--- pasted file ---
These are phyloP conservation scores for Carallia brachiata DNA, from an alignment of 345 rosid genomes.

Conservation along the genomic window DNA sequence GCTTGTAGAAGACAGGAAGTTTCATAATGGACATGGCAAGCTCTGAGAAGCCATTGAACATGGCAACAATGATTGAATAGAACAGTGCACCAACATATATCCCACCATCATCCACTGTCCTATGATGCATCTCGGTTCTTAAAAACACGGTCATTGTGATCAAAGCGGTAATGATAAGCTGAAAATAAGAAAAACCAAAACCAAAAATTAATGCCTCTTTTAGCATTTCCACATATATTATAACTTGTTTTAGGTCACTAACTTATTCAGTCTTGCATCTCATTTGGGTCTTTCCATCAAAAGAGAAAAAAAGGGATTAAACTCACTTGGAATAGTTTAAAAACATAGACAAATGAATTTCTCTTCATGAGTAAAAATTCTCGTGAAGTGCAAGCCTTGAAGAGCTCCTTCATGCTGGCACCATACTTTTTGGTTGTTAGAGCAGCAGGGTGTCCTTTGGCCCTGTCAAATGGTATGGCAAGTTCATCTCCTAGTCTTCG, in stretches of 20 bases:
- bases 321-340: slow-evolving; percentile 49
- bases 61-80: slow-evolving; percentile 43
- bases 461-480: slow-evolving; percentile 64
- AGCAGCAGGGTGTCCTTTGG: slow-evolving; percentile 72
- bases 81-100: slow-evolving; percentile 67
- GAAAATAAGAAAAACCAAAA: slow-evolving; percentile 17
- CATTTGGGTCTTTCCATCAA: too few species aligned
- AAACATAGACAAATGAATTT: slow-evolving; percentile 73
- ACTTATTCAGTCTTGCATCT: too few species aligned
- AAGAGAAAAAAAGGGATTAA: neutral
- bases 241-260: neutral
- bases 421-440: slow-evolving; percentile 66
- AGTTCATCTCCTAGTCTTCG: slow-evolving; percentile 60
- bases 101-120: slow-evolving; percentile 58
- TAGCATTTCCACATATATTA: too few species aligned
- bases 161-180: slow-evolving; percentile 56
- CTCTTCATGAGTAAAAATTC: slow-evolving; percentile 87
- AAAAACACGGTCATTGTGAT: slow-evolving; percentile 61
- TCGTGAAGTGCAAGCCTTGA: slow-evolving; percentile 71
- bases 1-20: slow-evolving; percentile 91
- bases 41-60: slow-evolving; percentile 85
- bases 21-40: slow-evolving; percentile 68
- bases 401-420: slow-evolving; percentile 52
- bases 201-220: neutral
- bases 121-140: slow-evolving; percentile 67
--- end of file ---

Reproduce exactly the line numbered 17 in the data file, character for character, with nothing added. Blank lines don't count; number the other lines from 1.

- TAGCATTTCCACATATATTA: too few species aligned